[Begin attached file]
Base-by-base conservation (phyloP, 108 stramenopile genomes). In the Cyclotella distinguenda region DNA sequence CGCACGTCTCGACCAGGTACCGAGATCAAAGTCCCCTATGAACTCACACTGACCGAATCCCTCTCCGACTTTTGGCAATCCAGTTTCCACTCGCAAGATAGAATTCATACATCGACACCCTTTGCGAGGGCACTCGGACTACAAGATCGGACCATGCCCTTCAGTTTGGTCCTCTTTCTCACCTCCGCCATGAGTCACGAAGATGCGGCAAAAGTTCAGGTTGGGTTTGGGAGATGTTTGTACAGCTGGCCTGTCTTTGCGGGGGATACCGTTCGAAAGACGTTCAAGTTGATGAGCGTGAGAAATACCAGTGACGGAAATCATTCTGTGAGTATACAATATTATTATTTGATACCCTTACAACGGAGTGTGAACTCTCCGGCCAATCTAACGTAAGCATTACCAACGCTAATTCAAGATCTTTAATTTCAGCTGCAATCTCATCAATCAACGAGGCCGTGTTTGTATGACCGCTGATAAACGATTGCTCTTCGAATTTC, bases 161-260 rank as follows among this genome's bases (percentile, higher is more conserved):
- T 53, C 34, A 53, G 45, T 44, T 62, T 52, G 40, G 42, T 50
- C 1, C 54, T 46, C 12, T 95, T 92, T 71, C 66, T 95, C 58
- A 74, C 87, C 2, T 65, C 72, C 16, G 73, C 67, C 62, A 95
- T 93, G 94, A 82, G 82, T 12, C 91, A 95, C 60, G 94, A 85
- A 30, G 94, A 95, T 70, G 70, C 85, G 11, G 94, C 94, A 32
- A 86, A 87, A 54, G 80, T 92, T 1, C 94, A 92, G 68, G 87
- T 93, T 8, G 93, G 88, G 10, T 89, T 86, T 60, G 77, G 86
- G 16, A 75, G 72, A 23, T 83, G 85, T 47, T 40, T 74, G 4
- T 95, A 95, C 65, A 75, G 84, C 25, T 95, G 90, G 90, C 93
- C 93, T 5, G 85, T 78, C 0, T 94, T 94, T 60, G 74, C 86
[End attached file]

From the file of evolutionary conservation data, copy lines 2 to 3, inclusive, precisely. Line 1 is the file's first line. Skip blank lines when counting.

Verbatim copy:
- T 53, C 34, A 53, G 45, T 44, T 62, T 52, G 40, G 42, T 50
- C 1, C 54, T 46, C 12, T 95, T 92, T 71, C 66, T 95, C 58